Running shoes ruined running

My entire childhood I hated running with every fiber of my being (unless I was chasing a ball).

Looking back now, I realize that most of this hatred stemmed from never being taught to run, which might sound like a very profound thing. It’s running, it’s like breathing- there can’t be a wrong way to do it, right?

For thousands of years and billions of miles, people ran without what are recognized today as ‘running shoes’.

Then in the late 1970s shoe companies entered a kind of arms race with each other, adding more and more gimmicks and ‘corrective technology’ to try and separate their product from the competition’s. The public eventually became convinced that running was an activity that required some sort of safety equipment, and soon the modern running shoe became a staple for runners and athletes of all kinds to own.

While there is no arguing that around this time footwear corporations began to make a monumental impact on everything from pop culture to sports marketing, big impacts were also felt elsewhere: in runners’ knees and shins.

Although one could argue that running wasn’t as big of a recreational activity back then as it is now, the number of injuries since the dawn of these ‘innovations’ has unquestionably risen.

In his fantastic book Born to Run, Christopher McDougall documents a Native American tribe called the Tarahumara (“those who run fast” in their native tongue).

Living amongst cliffs and gorges in Northern Mexico, the Tarahumara gained notoriety in the athletic world by regularly running across this rugged terrain in distances exceeding 100+ miles without stopping. They do this barefoot or in sandals, and without injury.

Nike founder Phil Knight would lead you to believe that this would be an impossible feat without shock columns for responsive cushioning and a carbon rubber heel. How can this be?

Try this little experiment sometime:

Put on your favorite running shoes or cross-trainers with the big cushiony heel and go for a quick jog. Doesn’t have to be far at all, even just a block is fine.

Notice what part of your foot makes contact with the ground first. It is likely your heel, followed by a roll forward onto the ball of your foot.

Now, take off your shoes, and go run the same distance. Where is your foot striking this time? Probably not at your heel, and if it is you are probably on your way to the emergency room. Likely you are now landing on your forefoot, in between your arch and your toes. Your stride has probably also shortened, as to soften the impact of your feet hitting the ground.

While landing on your heel absorbs this impact in your knees and shins, landing on your fore or mid-foot captures this energy in your tendons and calves. This not only strengthens your muscles and allows them to work like a kind of natural spring, but it allows a runner to go further with less effort and injury. Endurance expert Brian McKenzie explains further:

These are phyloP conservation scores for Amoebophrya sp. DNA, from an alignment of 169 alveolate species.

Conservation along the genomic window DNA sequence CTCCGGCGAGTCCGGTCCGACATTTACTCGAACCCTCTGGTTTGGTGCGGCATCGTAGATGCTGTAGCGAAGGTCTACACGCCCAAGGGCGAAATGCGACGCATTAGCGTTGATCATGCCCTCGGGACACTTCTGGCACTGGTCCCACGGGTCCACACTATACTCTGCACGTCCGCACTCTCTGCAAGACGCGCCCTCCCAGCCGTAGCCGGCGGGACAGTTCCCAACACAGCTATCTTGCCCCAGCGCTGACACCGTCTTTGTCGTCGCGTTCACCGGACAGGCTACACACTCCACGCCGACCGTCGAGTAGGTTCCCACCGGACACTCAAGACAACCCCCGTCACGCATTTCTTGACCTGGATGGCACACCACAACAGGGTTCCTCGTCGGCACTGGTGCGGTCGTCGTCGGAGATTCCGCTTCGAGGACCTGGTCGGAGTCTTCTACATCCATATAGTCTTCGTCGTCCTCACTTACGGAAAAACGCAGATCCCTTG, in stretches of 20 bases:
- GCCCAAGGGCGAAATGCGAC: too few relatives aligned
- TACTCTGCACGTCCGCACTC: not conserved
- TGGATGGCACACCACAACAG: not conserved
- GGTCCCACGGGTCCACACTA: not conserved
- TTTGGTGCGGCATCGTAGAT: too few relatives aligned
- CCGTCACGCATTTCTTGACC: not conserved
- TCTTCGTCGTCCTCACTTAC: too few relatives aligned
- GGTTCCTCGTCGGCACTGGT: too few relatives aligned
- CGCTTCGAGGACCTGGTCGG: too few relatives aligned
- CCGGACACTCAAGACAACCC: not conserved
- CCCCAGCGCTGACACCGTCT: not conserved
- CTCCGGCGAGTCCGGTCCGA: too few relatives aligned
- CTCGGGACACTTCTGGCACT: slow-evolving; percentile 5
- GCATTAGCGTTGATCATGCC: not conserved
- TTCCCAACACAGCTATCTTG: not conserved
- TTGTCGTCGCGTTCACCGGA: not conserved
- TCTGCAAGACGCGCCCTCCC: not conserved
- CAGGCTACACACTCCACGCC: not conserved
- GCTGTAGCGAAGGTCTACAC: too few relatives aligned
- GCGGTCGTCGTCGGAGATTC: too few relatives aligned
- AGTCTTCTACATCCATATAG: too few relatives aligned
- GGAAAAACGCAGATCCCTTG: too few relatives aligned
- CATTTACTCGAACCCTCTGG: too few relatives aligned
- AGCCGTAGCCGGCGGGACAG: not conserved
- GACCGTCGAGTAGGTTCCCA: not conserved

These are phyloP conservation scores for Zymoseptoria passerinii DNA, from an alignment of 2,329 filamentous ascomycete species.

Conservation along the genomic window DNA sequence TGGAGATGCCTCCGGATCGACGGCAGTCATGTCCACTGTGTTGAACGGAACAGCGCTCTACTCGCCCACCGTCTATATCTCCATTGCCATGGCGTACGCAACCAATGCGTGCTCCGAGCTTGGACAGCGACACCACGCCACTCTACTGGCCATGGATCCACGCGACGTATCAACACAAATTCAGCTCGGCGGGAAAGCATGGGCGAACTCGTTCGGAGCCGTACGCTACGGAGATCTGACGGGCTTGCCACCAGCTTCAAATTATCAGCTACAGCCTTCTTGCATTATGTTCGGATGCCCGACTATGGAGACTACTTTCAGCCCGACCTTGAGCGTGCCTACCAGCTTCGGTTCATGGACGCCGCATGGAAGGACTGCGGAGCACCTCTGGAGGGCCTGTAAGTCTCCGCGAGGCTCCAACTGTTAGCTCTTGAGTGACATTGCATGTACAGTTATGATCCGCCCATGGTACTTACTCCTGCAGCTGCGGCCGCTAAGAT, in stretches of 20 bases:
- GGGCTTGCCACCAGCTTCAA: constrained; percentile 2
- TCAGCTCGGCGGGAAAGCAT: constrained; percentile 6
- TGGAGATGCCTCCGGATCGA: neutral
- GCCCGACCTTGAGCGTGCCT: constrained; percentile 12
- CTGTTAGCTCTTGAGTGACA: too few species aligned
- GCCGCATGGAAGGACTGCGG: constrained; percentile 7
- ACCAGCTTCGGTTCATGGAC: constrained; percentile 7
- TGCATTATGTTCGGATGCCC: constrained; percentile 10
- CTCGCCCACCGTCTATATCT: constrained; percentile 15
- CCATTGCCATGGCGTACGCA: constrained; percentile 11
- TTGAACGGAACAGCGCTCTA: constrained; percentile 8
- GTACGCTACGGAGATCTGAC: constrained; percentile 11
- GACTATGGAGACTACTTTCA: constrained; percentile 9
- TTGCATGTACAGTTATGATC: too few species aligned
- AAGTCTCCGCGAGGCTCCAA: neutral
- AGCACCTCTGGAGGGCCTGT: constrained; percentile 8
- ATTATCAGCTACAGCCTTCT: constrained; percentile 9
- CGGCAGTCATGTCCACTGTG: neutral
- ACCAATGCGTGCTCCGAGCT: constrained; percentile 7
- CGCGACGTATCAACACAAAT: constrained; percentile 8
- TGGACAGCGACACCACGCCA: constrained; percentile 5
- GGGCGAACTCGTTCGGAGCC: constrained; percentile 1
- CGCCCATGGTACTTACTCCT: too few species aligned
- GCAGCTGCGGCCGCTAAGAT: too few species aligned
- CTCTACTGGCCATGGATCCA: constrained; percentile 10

Humans were designed to run barefoot. While running barefoot or in minimal shoes (which shoe companies thankfully seem to be trending towards) may seem like it would be risking injury to the sensitive undersides of your feet, be cognizant again that without the inch of foam below your heel, your body automatically switches to a much more conservative running style. The cushioned heel is just a mask, a band-aid on the problem of running with reckless form and shin-split, hairline-fracture-causing heel impact.


For me, running had become fun again, and it just felt right. So right, that when I first discovered these concepts in college I would sometimes deliberately choose to run home from a friend’s house (about a 20 minute walk) simply because it was a more efficient means of travel, and it no longer felt painful or like a chore. Running became useful.

I bought my first pair of minimal shoes a few months later. Everything ever written about minimal/barefoot running suggests to start out going 1/10th of the distance you normally would.

I, being stubborn and an idiot, did not heed this advice as I was so amazed at how easy running had suddenly become, and on my first run I cranked out around three miles (a distance I had done maybe once before in my life).

The last half mile of that run, my calves turned to cement, a state they remained in for about four days.

But once my body got used to this new method of running, I began destroying running records that I had only previously obtained due to forced conditioning for a sport or summer gym class in high school. I had run a 5k distance once in my life, and now I was running more than double amount with zero discomfort.

Running had switched from being a question of physical will to a mental one- for many runs, the only thing that stops me is the want to go do something else. Finally, running was more than just a source of dread and punishment.

All because of a one-inch piece of foam.

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